He’s probably the earliest ANIMATOR and INVENTOR for animation projections !!

Charles-Émile Reynaud (8 December 1844 – 9 January 1918) was a French pioneer, responsible for the first projected animated cartoon films. Reynaud created the Praxinoscope in 1877 and the Théâtre Optique in December 1888, and on 28 October 1892 he projected the first animated film in public, Pauvre Pierrot, at the Musée Grévin in Paris. This film is also notable as the first known instance of film perforations being used. In 1889 Reynaud developed the Théâtre Optique, an improved version capable of projecting images on a screen from a longer roll of pictures. This allowed him to show hand-drawn animated cartoons to larger audiences. His films were not photographed, but drawn directly onto the transparent strip. In 1900, more than 500,000 people had attended these screenings.

Ryanaud died in a hospice on the banks of the Seine where he had been cared for since 29 March 1917. His late years were tragic from 1910 when, crushed by a lewis, dejected and penniless, he threw the greater part of his irreplaceable work and unique equipment into the Seine as the public had deserted his “Théatre Optique” shows which had been a celebrated attraction at the Musée Grevin between 1892 and 1900.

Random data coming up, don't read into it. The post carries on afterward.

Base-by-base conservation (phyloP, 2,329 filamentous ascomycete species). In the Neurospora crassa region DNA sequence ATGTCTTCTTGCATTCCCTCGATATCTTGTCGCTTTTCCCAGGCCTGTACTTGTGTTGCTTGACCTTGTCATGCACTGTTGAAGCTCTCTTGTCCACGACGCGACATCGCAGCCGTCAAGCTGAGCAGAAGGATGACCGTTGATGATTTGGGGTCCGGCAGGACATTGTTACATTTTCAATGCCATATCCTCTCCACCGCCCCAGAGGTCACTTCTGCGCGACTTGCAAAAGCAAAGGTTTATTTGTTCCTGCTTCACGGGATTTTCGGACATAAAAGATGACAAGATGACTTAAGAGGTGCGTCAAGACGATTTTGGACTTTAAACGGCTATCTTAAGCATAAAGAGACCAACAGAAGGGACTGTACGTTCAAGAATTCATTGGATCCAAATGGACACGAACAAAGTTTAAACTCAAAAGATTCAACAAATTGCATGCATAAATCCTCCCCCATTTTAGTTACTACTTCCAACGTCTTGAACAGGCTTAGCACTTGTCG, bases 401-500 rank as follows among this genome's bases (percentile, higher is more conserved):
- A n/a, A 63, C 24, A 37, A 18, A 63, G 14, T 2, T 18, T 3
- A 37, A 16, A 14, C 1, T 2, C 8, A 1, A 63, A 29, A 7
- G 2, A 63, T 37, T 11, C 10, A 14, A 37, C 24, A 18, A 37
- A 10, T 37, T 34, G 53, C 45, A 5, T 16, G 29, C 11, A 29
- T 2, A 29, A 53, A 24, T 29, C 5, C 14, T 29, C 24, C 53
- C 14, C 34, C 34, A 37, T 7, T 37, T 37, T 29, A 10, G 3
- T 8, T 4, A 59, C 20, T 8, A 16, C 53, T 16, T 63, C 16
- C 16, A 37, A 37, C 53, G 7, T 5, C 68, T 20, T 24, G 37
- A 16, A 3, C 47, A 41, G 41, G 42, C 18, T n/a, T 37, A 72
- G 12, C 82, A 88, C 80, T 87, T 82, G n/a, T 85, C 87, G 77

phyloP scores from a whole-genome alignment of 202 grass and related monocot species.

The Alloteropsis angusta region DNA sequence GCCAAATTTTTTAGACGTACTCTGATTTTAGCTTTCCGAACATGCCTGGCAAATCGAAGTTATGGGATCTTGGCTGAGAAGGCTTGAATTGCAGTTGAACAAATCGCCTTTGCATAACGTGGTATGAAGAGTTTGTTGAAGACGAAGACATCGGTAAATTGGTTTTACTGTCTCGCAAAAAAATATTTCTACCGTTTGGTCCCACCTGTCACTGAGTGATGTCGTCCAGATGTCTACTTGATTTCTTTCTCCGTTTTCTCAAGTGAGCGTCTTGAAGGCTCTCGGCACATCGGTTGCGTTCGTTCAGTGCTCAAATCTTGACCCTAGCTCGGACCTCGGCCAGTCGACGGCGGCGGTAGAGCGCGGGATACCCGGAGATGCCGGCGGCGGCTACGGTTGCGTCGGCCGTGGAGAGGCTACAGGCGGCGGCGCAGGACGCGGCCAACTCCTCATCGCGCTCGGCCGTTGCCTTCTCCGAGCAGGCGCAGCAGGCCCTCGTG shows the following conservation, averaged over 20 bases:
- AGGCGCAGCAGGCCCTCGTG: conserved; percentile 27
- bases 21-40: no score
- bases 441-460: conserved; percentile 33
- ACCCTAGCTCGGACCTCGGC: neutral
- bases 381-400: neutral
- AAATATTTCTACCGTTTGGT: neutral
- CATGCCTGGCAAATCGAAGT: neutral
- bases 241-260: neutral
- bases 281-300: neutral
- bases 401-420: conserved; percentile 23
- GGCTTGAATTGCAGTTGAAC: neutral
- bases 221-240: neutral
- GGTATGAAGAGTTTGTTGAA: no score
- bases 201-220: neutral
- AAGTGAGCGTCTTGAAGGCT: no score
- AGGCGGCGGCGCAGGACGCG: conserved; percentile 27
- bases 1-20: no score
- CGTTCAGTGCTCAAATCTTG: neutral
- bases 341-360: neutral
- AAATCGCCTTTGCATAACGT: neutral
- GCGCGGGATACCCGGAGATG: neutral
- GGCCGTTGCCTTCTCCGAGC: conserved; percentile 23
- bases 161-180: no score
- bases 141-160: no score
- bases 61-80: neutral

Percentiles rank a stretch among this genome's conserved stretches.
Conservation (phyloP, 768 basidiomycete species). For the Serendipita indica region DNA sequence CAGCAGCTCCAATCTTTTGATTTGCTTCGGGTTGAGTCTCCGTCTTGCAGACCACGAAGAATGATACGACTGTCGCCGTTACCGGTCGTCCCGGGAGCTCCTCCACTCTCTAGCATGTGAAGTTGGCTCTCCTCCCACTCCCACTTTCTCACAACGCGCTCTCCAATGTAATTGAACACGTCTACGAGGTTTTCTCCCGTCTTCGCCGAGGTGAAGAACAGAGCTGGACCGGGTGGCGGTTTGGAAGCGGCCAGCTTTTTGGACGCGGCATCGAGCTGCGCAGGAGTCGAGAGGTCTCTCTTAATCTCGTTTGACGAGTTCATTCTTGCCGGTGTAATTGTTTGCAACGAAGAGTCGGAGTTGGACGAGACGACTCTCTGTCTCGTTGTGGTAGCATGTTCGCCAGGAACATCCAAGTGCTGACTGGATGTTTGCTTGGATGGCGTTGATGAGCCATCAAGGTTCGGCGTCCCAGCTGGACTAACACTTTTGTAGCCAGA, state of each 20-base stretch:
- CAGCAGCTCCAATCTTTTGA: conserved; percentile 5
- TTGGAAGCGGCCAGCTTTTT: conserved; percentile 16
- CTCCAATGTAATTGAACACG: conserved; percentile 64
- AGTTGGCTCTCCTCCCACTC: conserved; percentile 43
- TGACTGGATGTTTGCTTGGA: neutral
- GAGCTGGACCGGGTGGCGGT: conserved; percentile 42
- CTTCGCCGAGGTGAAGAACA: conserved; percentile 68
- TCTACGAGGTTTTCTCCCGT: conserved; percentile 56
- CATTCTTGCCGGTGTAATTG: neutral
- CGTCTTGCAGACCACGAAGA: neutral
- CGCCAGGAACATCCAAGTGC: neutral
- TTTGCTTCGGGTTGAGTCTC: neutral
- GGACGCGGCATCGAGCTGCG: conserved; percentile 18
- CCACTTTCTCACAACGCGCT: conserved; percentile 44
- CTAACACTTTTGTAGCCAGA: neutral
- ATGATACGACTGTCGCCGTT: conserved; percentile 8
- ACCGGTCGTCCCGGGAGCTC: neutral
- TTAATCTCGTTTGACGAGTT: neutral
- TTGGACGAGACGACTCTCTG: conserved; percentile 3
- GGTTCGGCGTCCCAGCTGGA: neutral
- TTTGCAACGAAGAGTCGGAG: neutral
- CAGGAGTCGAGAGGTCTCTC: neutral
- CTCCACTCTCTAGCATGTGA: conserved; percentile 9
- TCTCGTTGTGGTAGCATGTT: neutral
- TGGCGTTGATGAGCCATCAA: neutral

The word praxinoscope translates roughly as “action viewer”, from the Greek roots. The praxinoscope was an animation device, the successor to the zoetrope. Like the zoetrope, it used a strip of pictures placed around the inner surface of a spinning cylinder. The praxinoscope improved on the zoetrope by replacing its narrow viewing slits with an inner circle of mirrors, placed so that the reflections of the pictures appeared more or less stationary in position as the wheel turned. Someone looking in the mirrors would therefore see a rapid succession of images producing the illusion of motion, with a brighter and less distorted picture than the zoetrope offered.


The Red Raven Magic Mirror and its special children’s phonograph records, introduced in the US in 1956, was a 20th-century adaptation of the praxinoscope. The Magic Mirror was a sixteen-sided praxinoscopic reflector with angled facets. It was placed over the record player’s spindle and rotated along with the 78 rpm record, which had a very large label with a sequence of sixteen interwoven animation frames arrayed around its center. As the record played, the user gazed into the Magic Mirror and saw an endlessly repeating animated scene that illustrated the recorded song. In the 1960s, versions of the Red Raven system were introduced in Europe and Japan under various names—Teddy in France and the Netherlands, Mamil Moviton in Italy, etc.


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